President-elect Barack Obama is promising to intervene in the economy in ways that US hasn't tried since the 1970s, favouring some industries and products while hobbling others, a media report said on Thursday.
Under his financial policies, the Wall Street Journal reported, banks seeking government assistance would be forced to lend and to halt foreclosures.
Automobile companies would be pushed to change their product lines to more advanced, fuel-efficient vehicles.
Billions of federal dollars would promote solar, wind and biomass energy, while dirty coal power could be priced out of business.
Obama advisers were quoted by the paper as saying that difficult times necessitate extraordinary measures.
Asked if this was the industrial policy of the incoming Obama administration, he replied: "The answer is yes."
Critics and advocates alike, said the Journal, see the re-emergence of government economic steering that was in vogue when Japan, South Korea and Germany embraced it three decades ago, then discredited after its key practitioners slipped into deep economic funks.
With the upheavals in world capital markets, pure free-market policies are facing more criticism, it noted.
Obama is by no means an activist in the Japanese mold, Douglas Holtz-Eakin, an economic adviser to John McCain's presidential campaign, was quoted as saying.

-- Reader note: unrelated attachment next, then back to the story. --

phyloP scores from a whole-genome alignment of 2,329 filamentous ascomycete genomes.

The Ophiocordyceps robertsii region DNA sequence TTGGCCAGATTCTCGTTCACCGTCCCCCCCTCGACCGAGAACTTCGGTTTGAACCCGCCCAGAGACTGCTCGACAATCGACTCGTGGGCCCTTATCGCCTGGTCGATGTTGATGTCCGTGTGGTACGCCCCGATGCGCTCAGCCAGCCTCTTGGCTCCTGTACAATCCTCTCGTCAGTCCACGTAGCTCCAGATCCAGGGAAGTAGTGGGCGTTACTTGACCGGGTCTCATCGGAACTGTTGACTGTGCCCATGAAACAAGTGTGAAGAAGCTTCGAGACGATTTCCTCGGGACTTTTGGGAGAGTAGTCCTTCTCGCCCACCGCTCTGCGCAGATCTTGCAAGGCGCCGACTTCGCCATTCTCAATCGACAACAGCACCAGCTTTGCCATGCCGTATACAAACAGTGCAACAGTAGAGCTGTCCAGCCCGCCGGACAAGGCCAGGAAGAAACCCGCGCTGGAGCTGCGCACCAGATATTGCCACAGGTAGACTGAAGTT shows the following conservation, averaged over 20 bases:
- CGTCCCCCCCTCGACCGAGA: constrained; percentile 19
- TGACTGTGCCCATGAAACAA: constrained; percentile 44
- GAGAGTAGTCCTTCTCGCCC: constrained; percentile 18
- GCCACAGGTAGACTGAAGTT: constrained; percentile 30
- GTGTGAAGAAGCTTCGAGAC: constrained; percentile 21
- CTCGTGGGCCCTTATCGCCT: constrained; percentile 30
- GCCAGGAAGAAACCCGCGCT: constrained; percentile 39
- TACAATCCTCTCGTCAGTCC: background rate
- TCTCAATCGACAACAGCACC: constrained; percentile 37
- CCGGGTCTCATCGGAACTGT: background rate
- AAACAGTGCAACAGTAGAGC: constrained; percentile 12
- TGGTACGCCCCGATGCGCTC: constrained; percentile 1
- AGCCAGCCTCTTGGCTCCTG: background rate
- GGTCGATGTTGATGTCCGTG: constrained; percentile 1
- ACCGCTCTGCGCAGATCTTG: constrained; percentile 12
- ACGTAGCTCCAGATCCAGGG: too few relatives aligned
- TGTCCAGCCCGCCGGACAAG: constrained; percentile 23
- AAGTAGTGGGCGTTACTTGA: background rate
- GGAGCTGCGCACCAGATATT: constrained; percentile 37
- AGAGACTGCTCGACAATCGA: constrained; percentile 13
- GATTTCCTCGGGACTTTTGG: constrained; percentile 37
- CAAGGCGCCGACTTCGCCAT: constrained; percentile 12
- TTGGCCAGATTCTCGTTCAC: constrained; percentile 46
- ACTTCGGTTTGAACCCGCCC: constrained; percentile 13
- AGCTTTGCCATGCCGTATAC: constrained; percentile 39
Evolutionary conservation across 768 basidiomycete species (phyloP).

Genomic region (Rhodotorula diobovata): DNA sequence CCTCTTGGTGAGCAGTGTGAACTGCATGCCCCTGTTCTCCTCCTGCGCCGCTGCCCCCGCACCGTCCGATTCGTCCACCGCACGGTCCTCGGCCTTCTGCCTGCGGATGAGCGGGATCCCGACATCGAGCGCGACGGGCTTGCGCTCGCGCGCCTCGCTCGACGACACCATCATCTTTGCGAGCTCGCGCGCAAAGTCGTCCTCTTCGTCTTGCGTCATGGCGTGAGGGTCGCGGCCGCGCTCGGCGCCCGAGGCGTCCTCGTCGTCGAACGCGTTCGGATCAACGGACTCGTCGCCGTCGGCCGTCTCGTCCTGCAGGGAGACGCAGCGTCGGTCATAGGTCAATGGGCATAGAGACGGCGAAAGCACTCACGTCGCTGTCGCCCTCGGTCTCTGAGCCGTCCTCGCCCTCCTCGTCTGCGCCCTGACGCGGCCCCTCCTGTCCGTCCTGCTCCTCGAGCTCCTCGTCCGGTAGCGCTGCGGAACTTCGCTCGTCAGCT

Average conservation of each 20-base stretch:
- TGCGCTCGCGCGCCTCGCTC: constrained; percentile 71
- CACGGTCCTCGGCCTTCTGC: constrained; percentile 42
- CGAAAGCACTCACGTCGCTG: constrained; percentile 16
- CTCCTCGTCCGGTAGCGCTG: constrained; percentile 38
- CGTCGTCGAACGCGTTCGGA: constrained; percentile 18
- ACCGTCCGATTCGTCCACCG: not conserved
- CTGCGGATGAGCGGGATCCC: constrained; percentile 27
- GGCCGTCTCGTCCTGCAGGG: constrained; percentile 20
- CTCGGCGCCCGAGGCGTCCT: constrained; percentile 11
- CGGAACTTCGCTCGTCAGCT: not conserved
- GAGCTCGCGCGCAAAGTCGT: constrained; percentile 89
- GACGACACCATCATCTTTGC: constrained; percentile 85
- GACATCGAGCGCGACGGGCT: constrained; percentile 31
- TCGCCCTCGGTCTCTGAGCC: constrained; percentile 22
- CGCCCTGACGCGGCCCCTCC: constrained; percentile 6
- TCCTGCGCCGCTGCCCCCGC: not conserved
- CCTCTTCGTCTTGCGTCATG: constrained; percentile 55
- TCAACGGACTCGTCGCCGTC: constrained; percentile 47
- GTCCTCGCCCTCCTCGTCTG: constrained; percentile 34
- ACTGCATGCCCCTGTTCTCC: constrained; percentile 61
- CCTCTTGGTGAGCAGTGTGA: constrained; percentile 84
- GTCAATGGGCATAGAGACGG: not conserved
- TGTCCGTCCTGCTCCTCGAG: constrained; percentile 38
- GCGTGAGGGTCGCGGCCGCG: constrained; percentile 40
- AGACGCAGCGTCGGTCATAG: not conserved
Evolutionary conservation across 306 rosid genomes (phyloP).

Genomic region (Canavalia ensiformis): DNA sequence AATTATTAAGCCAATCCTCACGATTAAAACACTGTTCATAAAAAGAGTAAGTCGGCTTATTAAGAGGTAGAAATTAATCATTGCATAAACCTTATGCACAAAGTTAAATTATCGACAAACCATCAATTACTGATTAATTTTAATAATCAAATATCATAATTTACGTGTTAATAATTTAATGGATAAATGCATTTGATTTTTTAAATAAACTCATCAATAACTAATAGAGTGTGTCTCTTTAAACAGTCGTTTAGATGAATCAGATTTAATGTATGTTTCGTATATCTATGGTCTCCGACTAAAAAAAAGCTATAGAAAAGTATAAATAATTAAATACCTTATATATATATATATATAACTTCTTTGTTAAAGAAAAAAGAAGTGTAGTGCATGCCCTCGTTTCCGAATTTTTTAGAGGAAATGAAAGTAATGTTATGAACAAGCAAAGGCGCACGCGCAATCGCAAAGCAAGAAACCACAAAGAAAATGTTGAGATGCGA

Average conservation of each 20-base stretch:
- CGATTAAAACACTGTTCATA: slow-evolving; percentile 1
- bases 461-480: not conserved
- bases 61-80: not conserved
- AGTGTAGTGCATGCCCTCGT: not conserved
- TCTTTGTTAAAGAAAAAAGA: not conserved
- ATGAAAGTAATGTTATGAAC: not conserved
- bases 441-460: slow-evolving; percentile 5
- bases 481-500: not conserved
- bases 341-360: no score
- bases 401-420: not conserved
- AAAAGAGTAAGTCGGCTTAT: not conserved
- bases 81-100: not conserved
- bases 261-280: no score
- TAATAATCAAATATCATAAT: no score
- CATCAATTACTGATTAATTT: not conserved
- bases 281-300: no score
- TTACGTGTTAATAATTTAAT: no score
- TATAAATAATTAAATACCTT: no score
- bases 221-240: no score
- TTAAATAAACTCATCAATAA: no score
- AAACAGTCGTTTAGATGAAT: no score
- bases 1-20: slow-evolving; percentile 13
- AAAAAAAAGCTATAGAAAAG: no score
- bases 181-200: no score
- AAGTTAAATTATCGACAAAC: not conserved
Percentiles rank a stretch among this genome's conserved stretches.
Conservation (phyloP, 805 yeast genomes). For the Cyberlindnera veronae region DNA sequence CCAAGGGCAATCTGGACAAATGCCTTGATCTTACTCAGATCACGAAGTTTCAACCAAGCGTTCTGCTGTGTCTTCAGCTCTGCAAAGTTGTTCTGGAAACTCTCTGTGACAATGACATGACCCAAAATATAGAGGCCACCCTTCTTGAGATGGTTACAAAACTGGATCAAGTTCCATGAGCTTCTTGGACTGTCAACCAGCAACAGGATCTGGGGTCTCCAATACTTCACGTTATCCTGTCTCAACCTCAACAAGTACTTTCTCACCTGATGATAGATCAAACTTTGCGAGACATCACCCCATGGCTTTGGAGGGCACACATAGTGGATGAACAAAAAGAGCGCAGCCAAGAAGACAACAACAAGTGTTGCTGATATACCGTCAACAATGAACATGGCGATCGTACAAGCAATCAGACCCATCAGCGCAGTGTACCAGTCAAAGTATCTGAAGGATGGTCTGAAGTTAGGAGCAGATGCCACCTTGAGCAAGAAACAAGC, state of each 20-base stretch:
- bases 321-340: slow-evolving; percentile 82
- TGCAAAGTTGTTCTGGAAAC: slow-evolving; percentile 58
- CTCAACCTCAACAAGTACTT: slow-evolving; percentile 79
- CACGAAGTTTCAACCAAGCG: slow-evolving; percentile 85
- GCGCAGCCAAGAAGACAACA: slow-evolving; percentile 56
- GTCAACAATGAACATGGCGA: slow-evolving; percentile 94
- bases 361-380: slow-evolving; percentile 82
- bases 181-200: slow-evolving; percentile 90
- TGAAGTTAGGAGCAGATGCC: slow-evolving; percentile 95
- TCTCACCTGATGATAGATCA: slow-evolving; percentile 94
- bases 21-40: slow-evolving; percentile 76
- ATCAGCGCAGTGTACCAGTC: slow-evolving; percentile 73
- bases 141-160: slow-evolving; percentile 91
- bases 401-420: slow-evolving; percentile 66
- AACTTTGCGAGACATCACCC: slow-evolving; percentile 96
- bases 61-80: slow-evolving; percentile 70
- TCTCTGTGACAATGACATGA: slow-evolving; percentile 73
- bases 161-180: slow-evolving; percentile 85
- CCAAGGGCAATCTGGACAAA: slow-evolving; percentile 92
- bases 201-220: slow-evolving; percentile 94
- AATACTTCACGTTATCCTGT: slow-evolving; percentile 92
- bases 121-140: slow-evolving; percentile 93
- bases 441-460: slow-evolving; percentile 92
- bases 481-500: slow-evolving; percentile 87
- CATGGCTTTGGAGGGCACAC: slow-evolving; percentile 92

But as a whole, policies crafted to address distinct problems in the auto, energy and banking sectors are merging into a broader policy that would pick some winners and losers, preserve entire industries and shape consumer choices, he said.
"We're backing into industrial policy in an emergency to correct massive market failures," Jared Bernstein, an economist at the liberal Economic Policy Institute who has worked with the president-elect's economic team, told the paper.
The Bush administration's $700 billion Wall Street rescue plan could be thought of as a state intervention to preserve US dominance in financial services, Bernstein said.
And coming from a conservative Republican administration, the Wall Street rescue plan opened the gates to other economic inter ventions.
What is changing is the unabashed nature of the coming interventions, after decades of denial, Fred Block, a sociologist at the University of California at Davis who studies public-private partnerships, was quoted as saying.
Obama has said future assistance to the banking sector would be tied to a 90-day moratorium on foreclosures. Advisers are pushing for other conditions to ensure tax money going to the banks would be lent out, not put into the vaults to recapitalise the firms, the paper said.